This was a political strategic decision to stay on the inside. So you have a guy like Fred Krupp, the head of the Environmental Defense Fund (EDF). In the 1980s, he was a young upstart, now he’s a senior most environmentalist in the US. At the beginning, he was like the Alex P. Keaton of the environment. He wrote an article in the Wall Street Journal saying “there’s a new breed of environmentalist taking the reins of any large group, and we don’t believe in adversarial relationships with business, we believe in partnerships.” And that was a real turning point. EDF was originally inspired by Rachel Carson [who wrote] Silent Spring, and their first victories led to the banning of DDT. And their motto was “sue the bastards”: they had an adversarial relationship with polluters. They knew who their enemies were. And along comes Fred Krupp saying, “no, we want to go into business with the bastards. We want to show them that it’s better for their bottom line to do something about climate change.”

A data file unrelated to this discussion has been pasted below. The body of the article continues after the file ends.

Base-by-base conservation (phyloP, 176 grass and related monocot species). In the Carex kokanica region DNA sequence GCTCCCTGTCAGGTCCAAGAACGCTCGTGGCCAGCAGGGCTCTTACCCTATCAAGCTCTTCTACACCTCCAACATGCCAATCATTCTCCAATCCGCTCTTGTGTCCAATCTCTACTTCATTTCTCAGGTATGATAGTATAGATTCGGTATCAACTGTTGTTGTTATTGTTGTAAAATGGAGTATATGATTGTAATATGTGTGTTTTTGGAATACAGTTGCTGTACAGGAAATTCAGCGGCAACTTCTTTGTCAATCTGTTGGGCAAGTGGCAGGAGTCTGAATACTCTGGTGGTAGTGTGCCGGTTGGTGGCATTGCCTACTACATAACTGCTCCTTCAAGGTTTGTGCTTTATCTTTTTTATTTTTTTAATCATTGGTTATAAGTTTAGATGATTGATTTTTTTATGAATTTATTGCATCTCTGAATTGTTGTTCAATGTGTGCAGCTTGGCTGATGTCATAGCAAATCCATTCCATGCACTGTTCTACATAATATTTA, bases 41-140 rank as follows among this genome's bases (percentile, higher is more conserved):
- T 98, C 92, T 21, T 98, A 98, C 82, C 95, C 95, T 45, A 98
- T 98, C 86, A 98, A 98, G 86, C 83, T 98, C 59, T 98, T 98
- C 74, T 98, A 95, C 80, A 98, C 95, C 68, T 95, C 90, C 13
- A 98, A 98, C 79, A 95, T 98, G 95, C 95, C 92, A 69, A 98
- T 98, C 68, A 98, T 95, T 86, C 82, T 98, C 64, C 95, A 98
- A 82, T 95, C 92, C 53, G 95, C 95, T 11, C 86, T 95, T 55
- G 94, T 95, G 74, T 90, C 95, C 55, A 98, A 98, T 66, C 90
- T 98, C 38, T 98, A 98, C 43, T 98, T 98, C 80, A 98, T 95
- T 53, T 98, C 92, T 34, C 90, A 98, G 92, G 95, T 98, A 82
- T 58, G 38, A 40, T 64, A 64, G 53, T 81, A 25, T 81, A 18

Which it wasn’t.

Well it was, in some incremental ways. Like yeah, McDonald’s could save money by switching from styrofoam to cardboard, which it did with EDF’s help. Does that mean McDonald’s is making a net benefit to the environment? Look at the big picture. You can convince Walmart that they can save money if they introduce energy efficiency throughout their business—which they’ve done—but at the same time, Walmart has expanded at such a rapid clip that despite the fact that they are more efficient, their emissions are way up overall, because they are expanding. Not to mention the impact on sprawl and agriculture and so forth. And they’ve taken these incremental wins and concluded that therefore we can do the whole transformation by the enlightened self-interest of business leaders.